Steve just co-wrote a book documenting that little-known art form: Everything’s Coming Up Profits. He’s assembled a website that shares some of the surviving recordings. The songs are both catchy and hilarious, and it’s clear in the lively radio conversation that Terri Gross loved hearing and learning about them. If only we’d known what would catch her attention.

04 November 2013

“Add a Manicule in the Margin,” Tom Said Pointedly.

I read a couple of interesting extracts from Keith Houston’s new book on typography, Shady Characters: The Secret Life of Punctuation, Symbols, and Other Typographical Marks, including an article on the history of the “manicule”: the pointing hand drawing readers’ attention to a particular line or passage.

Created by medieval scribes, that symbol was reproduced by early printers. The presence of the pointing hand in many early sets of lead type justifies Houston’s decision to treat it as a form of standard punctuation. Web-browser programmers adapted or reinvented it for designating hyperlinks as one moves a computer cursor over that part of the screen.

But what’s the standard term for the pointing hand? Houston uses the Latinate word “manicule,” which carries an air of antiquity. However, Michael Quinion reports in World Wide Words:
The history of manicule in English is a bit of a mystery. It isn’t recorded in the recent review of the letter M in the Oxford English Dictionary, nor is it in any other dictionary I’ve been able to consult. And I’ve found no example in print before 1996. However, William Sherman wrote in a detailed study of the sign in 2005 that he had been told it had become the standard term among scholars who study ancient manuscripts. I wonder if his informant actually had manicula in mind, either the Latin word or the identical Italian one; this has certainly been used in English-language works on manuscripts. Alteration of the final letter to turn it into an English equivalent seems to have happened very recently.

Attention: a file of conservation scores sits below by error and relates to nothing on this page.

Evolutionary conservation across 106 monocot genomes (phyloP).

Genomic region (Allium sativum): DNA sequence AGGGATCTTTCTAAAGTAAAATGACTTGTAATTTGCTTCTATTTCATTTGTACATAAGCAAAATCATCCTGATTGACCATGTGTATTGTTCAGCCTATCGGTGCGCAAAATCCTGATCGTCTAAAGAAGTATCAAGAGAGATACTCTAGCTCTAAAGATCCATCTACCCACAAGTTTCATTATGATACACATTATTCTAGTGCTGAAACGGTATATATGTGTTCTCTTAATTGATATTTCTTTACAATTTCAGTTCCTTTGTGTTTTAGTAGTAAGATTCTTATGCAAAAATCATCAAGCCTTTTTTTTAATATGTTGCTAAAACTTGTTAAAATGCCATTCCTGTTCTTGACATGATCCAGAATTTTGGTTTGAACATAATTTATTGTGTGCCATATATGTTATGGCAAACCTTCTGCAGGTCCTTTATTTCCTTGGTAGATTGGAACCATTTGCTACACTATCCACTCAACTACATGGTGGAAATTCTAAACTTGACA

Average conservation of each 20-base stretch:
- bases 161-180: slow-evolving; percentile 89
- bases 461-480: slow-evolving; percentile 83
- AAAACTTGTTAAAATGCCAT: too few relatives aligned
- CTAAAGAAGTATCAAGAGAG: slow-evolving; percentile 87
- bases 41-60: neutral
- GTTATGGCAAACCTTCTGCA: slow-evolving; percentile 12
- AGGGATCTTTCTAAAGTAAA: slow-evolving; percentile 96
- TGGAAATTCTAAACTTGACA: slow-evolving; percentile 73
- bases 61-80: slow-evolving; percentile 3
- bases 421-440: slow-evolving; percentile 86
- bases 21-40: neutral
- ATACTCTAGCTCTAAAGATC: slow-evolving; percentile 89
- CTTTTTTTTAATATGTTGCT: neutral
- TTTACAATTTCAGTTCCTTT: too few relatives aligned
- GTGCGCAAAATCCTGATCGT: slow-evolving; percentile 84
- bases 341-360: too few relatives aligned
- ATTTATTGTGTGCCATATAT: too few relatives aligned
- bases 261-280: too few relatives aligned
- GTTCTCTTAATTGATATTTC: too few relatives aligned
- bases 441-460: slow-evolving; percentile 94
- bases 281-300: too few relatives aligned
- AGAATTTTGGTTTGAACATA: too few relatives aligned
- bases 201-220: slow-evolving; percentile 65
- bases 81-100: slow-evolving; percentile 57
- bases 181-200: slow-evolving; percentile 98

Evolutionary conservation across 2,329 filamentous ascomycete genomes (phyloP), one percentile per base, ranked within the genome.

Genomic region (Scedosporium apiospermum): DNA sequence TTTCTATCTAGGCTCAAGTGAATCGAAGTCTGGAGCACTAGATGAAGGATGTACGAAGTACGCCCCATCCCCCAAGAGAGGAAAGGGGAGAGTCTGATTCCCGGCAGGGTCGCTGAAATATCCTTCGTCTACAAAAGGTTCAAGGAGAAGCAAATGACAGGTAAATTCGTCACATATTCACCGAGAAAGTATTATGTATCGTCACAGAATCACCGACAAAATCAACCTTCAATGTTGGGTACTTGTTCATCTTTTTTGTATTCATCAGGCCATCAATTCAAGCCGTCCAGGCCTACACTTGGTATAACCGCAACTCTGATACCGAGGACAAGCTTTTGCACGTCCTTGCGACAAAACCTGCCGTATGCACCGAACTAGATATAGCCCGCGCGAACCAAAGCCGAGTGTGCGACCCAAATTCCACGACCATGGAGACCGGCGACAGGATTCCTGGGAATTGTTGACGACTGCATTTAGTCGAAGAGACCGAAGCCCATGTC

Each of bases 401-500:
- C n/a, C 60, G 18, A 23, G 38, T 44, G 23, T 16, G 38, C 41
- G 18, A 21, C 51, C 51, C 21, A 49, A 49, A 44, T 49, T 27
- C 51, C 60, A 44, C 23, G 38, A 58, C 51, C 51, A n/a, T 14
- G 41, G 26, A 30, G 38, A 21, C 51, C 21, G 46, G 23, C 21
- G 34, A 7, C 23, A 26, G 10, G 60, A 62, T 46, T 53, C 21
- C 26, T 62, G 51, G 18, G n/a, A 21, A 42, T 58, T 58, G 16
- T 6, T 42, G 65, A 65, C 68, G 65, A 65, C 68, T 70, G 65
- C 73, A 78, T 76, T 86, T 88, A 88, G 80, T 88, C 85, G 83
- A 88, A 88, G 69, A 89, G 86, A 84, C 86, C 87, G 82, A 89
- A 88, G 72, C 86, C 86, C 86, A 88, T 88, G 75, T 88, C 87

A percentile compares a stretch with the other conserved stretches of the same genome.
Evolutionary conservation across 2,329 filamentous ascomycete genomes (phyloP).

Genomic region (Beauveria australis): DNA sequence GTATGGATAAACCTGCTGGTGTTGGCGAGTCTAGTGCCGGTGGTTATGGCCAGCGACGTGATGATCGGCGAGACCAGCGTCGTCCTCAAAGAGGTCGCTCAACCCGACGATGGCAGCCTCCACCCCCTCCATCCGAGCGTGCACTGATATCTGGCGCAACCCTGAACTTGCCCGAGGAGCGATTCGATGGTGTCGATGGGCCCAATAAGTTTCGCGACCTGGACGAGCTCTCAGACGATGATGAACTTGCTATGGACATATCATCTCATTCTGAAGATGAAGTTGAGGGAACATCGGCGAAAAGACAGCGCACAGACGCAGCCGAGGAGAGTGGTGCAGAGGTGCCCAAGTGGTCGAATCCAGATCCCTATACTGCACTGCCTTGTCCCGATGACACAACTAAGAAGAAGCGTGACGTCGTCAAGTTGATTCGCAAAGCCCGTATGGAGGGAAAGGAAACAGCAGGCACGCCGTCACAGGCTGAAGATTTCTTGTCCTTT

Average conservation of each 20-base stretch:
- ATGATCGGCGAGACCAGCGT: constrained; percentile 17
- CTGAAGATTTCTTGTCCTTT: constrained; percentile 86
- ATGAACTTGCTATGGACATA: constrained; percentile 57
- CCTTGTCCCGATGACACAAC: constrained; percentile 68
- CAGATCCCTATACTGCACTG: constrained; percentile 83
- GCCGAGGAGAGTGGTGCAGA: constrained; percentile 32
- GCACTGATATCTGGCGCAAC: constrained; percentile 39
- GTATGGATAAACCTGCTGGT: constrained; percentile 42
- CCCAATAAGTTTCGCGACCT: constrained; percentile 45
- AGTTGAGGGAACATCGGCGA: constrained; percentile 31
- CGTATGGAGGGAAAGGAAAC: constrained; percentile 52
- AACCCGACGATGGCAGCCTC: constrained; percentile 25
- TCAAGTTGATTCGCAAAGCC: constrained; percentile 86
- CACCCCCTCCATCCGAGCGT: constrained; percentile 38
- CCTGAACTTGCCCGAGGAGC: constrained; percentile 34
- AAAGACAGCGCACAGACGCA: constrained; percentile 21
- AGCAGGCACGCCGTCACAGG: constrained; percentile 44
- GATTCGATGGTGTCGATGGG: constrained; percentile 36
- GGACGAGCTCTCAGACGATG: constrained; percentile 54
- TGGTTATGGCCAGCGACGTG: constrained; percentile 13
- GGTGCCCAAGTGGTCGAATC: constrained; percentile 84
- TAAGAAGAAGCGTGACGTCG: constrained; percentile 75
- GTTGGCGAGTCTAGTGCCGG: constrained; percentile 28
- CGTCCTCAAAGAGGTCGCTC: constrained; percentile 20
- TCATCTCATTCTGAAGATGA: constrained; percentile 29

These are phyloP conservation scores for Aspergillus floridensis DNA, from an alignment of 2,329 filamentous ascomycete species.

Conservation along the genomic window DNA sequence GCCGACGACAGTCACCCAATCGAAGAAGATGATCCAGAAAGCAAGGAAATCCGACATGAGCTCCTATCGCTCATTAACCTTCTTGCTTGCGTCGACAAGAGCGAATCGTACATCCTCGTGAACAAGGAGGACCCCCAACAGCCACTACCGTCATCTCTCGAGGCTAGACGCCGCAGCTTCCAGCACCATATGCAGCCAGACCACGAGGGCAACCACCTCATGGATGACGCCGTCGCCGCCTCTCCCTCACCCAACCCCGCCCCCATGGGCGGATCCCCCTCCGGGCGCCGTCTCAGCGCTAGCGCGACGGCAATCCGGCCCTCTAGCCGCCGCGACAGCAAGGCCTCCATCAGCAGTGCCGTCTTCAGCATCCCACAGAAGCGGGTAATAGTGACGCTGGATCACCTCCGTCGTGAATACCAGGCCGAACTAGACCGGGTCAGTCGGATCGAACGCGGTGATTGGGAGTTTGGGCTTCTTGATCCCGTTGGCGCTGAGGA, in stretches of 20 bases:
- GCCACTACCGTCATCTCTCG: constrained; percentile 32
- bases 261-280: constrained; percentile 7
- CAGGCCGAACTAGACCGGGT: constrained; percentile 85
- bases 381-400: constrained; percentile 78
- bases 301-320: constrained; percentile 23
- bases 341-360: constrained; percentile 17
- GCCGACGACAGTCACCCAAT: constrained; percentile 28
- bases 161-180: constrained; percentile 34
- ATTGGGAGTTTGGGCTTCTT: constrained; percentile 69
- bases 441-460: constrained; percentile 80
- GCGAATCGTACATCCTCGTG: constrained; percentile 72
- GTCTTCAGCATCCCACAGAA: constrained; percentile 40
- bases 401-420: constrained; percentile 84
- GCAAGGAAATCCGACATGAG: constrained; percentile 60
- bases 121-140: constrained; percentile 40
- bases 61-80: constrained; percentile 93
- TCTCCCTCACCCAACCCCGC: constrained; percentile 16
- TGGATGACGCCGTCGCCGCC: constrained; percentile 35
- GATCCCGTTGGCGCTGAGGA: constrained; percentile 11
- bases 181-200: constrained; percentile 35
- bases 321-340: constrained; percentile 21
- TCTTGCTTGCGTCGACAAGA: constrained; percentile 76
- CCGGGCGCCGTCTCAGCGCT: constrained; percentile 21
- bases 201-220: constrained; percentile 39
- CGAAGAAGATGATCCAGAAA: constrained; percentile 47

William H. Sherman’s essay was titled “Toward a History of the Manicule” (PDF download), and it became part of his 2009 book Used Books: Marking Readers in Renaissance England. Sherman noted a host of terms for the symbol:
I have now found 15 other names for what I prefer to follow the manuscript specialists in calling the manicule: hand, pointing hand, hand director, pointer, digit, fist, mutton fist, bishop’s fist, index, indicationum, indicator, indicule, maniple, and pilcrow. The last three terms are outright mistakes: indicule and maniple are mishearings, misrememberings, or conflations of similar words.
(Houston’s book also has a long discussion of the pilcrow, which is this: ¶.)

The official, and long-established, English term for the pointing hand is “index.” However, we use that word for other things in designing books today, so perhaps we should adopt “manicule” and pretend it’s much older than what the evidence points to.

03 November 2013

Dick Grayson and Redheads

A few weeks back I had a Twitter conversation about the idea that Dick Grayson is attracted to red-haired women. Where did this idea come from, and who promulgated it?

Dick’s two longest and deepest relationships in the comic books have been with Koriand’r (Starfire) and Barbara Gordon (Batgirl, Oracle). And both those female superheroes are redheads. But otherwise they’re very different characters.

DC Comics introduced Barbara to prepare the way for Batgirl in the Batman television show. She was already at work in a library while Dick was in high school. Later she served in the House of Representatives when he was in college. In the late 1970s the Batman Family magazine raised the possibility of a relationship between them, only to bat it down.